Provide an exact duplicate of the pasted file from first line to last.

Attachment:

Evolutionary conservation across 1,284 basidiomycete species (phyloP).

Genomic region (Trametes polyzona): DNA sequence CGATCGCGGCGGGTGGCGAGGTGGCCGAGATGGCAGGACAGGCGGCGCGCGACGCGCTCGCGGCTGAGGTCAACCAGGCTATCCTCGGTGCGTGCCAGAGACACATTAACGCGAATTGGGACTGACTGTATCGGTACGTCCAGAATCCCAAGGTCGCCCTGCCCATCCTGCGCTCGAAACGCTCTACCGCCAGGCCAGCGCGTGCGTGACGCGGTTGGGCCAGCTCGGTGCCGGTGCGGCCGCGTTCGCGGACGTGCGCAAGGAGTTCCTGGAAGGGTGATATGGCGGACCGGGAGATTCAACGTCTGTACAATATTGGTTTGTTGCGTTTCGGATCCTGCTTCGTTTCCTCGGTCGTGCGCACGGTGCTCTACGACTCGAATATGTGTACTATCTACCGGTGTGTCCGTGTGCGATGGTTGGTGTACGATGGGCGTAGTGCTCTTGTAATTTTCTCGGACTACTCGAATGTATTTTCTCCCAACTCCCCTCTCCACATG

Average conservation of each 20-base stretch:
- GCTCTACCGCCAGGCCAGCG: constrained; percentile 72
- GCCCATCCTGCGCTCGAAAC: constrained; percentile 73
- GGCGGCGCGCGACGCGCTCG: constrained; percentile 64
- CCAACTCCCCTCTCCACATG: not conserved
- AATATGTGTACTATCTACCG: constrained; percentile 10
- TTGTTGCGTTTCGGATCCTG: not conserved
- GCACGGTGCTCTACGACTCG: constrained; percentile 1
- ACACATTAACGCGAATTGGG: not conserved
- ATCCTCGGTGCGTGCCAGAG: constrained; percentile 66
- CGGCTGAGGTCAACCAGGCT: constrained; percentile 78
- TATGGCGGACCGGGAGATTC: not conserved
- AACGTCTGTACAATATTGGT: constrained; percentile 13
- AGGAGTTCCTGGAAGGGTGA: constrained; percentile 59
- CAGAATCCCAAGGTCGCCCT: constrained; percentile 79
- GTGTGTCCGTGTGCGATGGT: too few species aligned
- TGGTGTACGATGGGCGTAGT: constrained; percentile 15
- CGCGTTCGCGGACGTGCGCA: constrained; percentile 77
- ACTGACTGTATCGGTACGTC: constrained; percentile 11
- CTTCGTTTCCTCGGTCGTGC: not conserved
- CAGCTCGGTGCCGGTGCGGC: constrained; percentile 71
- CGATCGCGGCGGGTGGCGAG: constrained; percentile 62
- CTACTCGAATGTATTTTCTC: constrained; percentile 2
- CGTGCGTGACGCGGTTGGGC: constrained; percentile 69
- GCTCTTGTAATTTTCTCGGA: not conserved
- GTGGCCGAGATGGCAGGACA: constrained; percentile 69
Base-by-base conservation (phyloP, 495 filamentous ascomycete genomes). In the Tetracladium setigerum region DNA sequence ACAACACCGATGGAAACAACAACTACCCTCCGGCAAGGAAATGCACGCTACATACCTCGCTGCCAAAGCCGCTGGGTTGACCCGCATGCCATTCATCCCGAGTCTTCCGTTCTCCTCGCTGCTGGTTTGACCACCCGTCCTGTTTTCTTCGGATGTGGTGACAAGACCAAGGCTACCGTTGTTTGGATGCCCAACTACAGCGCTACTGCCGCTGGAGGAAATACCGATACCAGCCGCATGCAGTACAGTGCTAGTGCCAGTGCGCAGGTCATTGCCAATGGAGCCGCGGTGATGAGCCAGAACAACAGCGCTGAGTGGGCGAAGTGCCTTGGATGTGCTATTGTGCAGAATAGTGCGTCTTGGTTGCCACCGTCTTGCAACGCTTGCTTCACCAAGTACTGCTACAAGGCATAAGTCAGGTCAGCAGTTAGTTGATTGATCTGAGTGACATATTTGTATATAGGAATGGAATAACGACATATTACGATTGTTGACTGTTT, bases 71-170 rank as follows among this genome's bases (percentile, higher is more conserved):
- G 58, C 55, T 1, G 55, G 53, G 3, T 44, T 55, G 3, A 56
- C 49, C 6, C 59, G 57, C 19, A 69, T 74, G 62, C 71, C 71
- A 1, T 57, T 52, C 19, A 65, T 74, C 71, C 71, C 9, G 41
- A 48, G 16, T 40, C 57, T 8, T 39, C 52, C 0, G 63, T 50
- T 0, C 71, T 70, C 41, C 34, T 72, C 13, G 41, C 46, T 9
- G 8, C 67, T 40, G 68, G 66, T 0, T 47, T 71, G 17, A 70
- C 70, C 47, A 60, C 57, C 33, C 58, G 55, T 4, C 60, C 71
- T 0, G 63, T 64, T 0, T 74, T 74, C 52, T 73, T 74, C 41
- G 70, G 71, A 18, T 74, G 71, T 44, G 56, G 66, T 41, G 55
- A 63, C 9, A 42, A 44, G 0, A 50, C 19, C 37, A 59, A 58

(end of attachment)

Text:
Evolutionary conservation across 1,284 basidiomycete species (phyloP).

Genomic region (Trametes polyzona): DNA sequence CGATCGCGGCGGGTGGCGAGGTGGCCGAGATGGCAGGACAGGCGGCGCGCGACGCGCTCGCGGCTGAGGTCAACCAGGCTATCCTCGGTGCGTGCCAGAGACACATTAACGCGAATTGGGACTGACTGTATCGGTACGTCCAGAATCCCAAGGTCGCCCTGCCCATCCTGCGCTCGAAACGCTCTACCGCCAGGCCAGCGCGTGCGTGACGCGGTTGGGCCAGCTCGGTGCCGGTGCGGCCGCGTTCGCGGACGTGCGCAAGGAGTTCCTGGAAGGGTGATATGGCGGACCGGGAGATTCAACGTCTGTACAATATTGGTTTGTTGCGTTTCGGATCCTGCTTCGTTTCCTCGGTCGTGCGCACGGTGCTCTACGACTCGAATATGTGTACTATCTACCGGTGTGTCCGTGTGCGATGGTTGGTGTACGATGGGCGTAGTGCTCTTGTAATTTTCTCGGACTACTCGAATGTATTTTCTCCCAACTCCCCTCTCCACATG

Average conservation of each 20-base stretch:
- GCTCTACCGCCAGGCCAGCG: constrained; percentile 72
- GCCCATCCTGCGCTCGAAAC: constrained; percentile 73
- GGCGGCGCGCGACGCGCTCG: constrained; percentile 64
- CCAACTCCCCTCTCCACATG: not conserved
- AATATGTGTACTATCTACCG: constrained; percentile 10
- TTGTTGCGTTTCGGATCCTG: not conserved
- GCACGGTGCTCTACGACTCG: constrained; percentile 1
- ACACATTAACGCGAATTGGG: not conserved
- ATCCTCGGTGCGTGCCAGAG: constrained; percentile 66
- CGGCTGAGGTCAACCAGGCT: constrained; percentile 78
- TATGGCGGACCGGGAGATTC: not conserved
- AACGTCTGTACAATATTGGT: constrained; percentile 13
- AGGAGTTCCTGGAAGGGTGA: constrained; percentile 59
- CAGAATCCCAAGGTCGCCCT: constrained; percentile 79
- GTGTGTCCGTGTGCGATGGT: too few species aligned
- TGGTGTACGATGGGCGTAGT: constrained; percentile 15
- CGCGTTCGCGGACGTGCGCA: constrained; percentile 77
- ACTGACTGTATCGGTACGTC: constrained; percentile 11
- CTTCGTTTCCTCGGTCGTGC: not conserved
- CAGCTCGGTGCCGGTGCGGC: constrained; percentile 71
- CGATCGCGGCGGGTGGCGAG: constrained; percentile 62
- CTACTCGAATGTATTTTCTC: constrained; percentile 2
- CGTGCGTGACGCGGTTGGGC: constrained; percentile 69
- GCTCTTGTAATTTTCTCGGA: not conserved
- GTGGCCGAGATGGCAGGACA: constrained; percentile 69
Base-by-base conservation (phyloP, 495 filamentous ascomycete genomes). In the Tetracladium setigerum region DNA sequence ACAACACCGATGGAAACAACAACTACCCTCCGGCAAGGAAATGCACGCTACATACCTCGCTGCCAAAGCCGCTGGGTTGACCCGCATGCCATTCATCCCGAGTCTTCCGTTCTCCTCGCTGCTGGTTTGACCACCCGTCCTGTTTTCTTCGGATGTGGTGACAAGACCAAGGCTACCGTTGTTTGGATGCCCAACTACAGCGCTACTGCCGCTGGAGGAAATACCGATACCAGCCGCATGCAGTACAGTGCTAGTGCCAGTGCGCAGGTCATTGCCAATGGAGCCGCGGTGATGAGCCAGAACAACAGCGCTGAGTGGGCGAAGTGCCTTGGATGTGCTATTGTGCAGAATAGTGCGTCTTGGTTGCCACCGTCTTGCAACGCTTGCTTCACCAAGTACTGCTACAAGGCATAAGTCAGGTCAGCAGTTAGTTGATTGATCTGAGTGACATATTTGTATATAGGAATGGAATAACGACATATTACGATTGTTGACTGTTT, bases 71-170 rank as follows among this genome's bases (percentile, higher is more conserved):
- G 58, C 55, T 1, G 55, G 53, G 3, T 44, T 55, G 3, A 56
- C 49, C 6, C 59, G 57, C 19, A 69, T 74, G 62, C 71, C 71
- A 1, T 57, T 52, C 19, A 65, T 74, C 71, C 71, C 9, G 41
- A 48, G 16, T 40, C 57, T 8, T 39, C 52, C 0, G 63, T 50
- T 0, C 71, T 70, C 41, C 34, T 72, C 13, G 41, C 46, T 9
- G 8, C 67, T 40, G 68, G 66, T 0, T 47, T 71, G 17, A 70
- C 70, C 47, A 60, C 57, C 33, C 58, G 55, T 4, C 60, C 71
- T 0, G 63, T 64, T 0, T 74, T 74, C 52, T 73, T 74, C 41
- G 70, G 71, A 18, T 74, G 71, T 44, G 56, G 66, T 41, G 55
- A 63, C 9, A 42, A 44, G 0, A 50, C 19, C 37, A 59, A 58